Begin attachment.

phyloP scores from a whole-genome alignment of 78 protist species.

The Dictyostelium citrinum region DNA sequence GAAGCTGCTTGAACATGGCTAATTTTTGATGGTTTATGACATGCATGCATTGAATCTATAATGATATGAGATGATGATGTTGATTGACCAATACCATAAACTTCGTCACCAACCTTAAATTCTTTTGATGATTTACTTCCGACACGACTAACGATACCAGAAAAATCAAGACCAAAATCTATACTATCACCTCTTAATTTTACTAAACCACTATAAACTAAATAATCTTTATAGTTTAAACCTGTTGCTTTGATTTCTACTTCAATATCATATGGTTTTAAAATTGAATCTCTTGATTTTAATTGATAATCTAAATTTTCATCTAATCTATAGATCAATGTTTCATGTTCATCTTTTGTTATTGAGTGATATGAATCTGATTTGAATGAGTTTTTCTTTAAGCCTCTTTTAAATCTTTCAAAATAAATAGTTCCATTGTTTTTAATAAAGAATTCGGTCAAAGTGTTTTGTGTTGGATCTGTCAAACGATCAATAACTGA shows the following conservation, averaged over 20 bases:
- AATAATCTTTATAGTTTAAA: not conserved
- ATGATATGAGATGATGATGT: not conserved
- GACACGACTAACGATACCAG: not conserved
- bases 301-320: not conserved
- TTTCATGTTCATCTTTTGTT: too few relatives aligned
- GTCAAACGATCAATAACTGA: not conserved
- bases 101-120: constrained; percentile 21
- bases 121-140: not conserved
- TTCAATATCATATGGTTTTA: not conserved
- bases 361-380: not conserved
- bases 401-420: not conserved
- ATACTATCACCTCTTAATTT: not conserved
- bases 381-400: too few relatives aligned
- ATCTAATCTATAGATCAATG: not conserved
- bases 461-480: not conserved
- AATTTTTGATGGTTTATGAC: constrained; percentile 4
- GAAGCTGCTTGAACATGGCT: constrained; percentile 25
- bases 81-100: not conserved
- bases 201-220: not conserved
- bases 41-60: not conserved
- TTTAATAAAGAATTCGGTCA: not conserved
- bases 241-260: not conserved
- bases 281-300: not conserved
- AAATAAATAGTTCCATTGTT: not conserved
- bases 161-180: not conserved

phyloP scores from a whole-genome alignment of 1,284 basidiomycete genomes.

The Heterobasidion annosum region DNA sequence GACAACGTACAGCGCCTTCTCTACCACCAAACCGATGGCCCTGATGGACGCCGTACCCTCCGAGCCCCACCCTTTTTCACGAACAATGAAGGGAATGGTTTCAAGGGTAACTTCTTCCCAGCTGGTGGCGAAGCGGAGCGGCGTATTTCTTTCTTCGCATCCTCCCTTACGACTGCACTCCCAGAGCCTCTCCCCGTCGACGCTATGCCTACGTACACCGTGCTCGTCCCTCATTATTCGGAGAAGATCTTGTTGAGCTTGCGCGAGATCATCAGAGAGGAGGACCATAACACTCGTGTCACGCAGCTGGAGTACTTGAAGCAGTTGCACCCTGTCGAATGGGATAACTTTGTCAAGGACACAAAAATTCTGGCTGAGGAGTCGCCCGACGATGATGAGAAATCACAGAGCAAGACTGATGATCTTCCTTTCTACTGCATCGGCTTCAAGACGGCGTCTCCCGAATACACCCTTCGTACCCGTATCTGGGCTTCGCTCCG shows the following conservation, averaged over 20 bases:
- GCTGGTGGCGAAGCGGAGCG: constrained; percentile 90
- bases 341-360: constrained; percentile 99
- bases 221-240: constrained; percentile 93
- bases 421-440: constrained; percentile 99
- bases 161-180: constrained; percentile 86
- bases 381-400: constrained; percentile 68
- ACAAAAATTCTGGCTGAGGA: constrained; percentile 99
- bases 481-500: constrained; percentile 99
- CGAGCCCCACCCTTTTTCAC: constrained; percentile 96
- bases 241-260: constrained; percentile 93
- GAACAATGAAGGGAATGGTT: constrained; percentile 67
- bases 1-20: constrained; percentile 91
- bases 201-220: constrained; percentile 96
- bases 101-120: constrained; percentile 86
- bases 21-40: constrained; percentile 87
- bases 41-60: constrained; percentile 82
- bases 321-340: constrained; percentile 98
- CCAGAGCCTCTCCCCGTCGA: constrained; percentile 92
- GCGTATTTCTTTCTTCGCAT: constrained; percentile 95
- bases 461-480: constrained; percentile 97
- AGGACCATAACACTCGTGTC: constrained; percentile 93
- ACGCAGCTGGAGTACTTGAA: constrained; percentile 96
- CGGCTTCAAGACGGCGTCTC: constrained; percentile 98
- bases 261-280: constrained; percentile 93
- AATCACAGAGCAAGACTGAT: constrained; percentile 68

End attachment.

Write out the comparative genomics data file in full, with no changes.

phyloP scores from a whole-genome alignment of 78 protist species.

The Dictyostelium citrinum region DNA sequence GAAGCTGCTTGAACATGGCTAATTTTTGATGGTTTATGACATGCATGCATTGAATCTATAATGATATGAGATGATGATGTTGATTGACCAATACCATAAACTTCGTCACCAACCTTAAATTCTTTTGATGATTTACTTCCGACACGACTAACGATACCAGAAAAATCAAGACCAAAATCTATACTATCACCTCTTAATTTTACTAAACCACTATAAACTAAATAATCTTTATAGTTTAAACCTGTTGCTTTGATTTCTACTTCAATATCATATGGTTTTAAAATTGAATCTCTTGATTTTAATTGATAATCTAAATTTTCATCTAATCTATAGATCAATGTTTCATGTTCATCTTTTGTTATTGAGTGATATGAATCTGATTTGAATGAGTTTTTCTTTAAGCCTCTTTTAAATCTTTCAAAATAAATAGTTCCATTGTTTTTAATAAAGAATTCGGTCAAAGTGTTTTGTGTTGGATCTGTCAAACGATCAATAACTGA shows the following conservation, averaged over 20 bases:
- AATAATCTTTATAGTTTAAA: not conserved
- ATGATATGAGATGATGATGT: not conserved
- GACACGACTAACGATACCAG: not conserved
- bases 301-320: not conserved
- TTTCATGTTCATCTTTTGTT: too few relatives aligned
- GTCAAACGATCAATAACTGA: not conserved
- bases 101-120: constrained; percentile 21
- bases 121-140: not conserved
- TTCAATATCATATGGTTTTA: not conserved
- bases 361-380: not conserved
- bases 401-420: not conserved
- ATACTATCACCTCTTAATTT: not conserved
- bases 381-400: too few relatives aligned
- ATCTAATCTATAGATCAATG: not conserved
- bases 461-480: not conserved
- AATTTTTGATGGTTTATGAC: constrained; percentile 4
- GAAGCTGCTTGAACATGGCT: constrained; percentile 25
- bases 81-100: not conserved
- bases 201-220: not conserved
- bases 41-60: not conserved
- TTTAATAAAGAATTCGGTCA: not conserved
- bases 241-260: not conserved
- bases 281-300: not conserved
- AAATAAATAGTTCCATTGTT: not conserved
- bases 161-180: not conserved

phyloP scores from a whole-genome alignment of 1,284 basidiomycete genomes.

The Heterobasidion annosum region DNA sequence GACAACGTACAGCGCCTTCTCTACCACCAAACCGATGGCCCTGATGGACGCCGTACCCTCCGAGCCCCACCCTTTTTCACGAACAATGAAGGGAATGGTTTCAAGGGTAACTTCTTCCCAGCTGGTGGCGAAGCGGAGCGGCGTATTTCTTTCTTCGCATCCTCCCTTACGACTGCACTCCCAGAGCCTCTCCCCGTCGACGCTATGCCTACGTACACCGTGCTCGTCCCTCATTATTCGGAGAAGATCTTGTTGAGCTTGCGCGAGATCATCAGAGAGGAGGACCATAACACTCGTGTCACGCAGCTGGAGTACTTGAAGCAGTTGCACCCTGTCGAATGGGATAACTTTGTCAAGGACACAAAAATTCTGGCTGAGGAGTCGCCCGACGATGATGAGAAATCACAGAGCAAGACTGATGATCTTCCTTTCTACTGCATCGGCTTCAAGACGGCGTCTCCCGAATACACCCTTCGTACCCGTATCTGGGCTTCGCTCCG shows the following conservation, averaged over 20 bases:
- GCTGGTGGCGAAGCGGAGCG: constrained; percentile 90
- bases 341-360: constrained; percentile 99
- bases 221-240: constrained; percentile 93
- bases 421-440: constrained; percentile 99
- bases 161-180: constrained; percentile 86
- bases 381-400: constrained; percentile 68
- ACAAAAATTCTGGCTGAGGA: constrained; percentile 99
- bases 481-500: constrained; percentile 99
- CGAGCCCCACCCTTTTTCAC: constrained; percentile 96
- bases 241-260: constrained; percentile 93
- GAACAATGAAGGGAATGGTT: constrained; percentile 67
- bases 1-20: constrained; percentile 91
- bases 201-220: constrained; percentile 96
- bases 101-120: constrained; percentile 86
- bases 21-40: constrained; percentile 87
- bases 41-60: constrained; percentile 82
- bases 321-340: constrained; percentile 98
- CCAGAGCCTCTCCCCGTCGA: constrained; percentile 92
- GCGTATTTCTTTCTTCGCAT: constrained; percentile 95
- bases 461-480: constrained; percentile 97
- AGGACCATAACACTCGTGTC: constrained; percentile 93
- ACGCAGCTGGAGTACTTGAA: constrained; percentile 96
- CGGCTTCAAGACGGCGTCTC: constrained; percentile 98
- bases 261-280: constrained; percentile 93
- AATCACAGAGCAAGACTGAT: constrained; percentile 68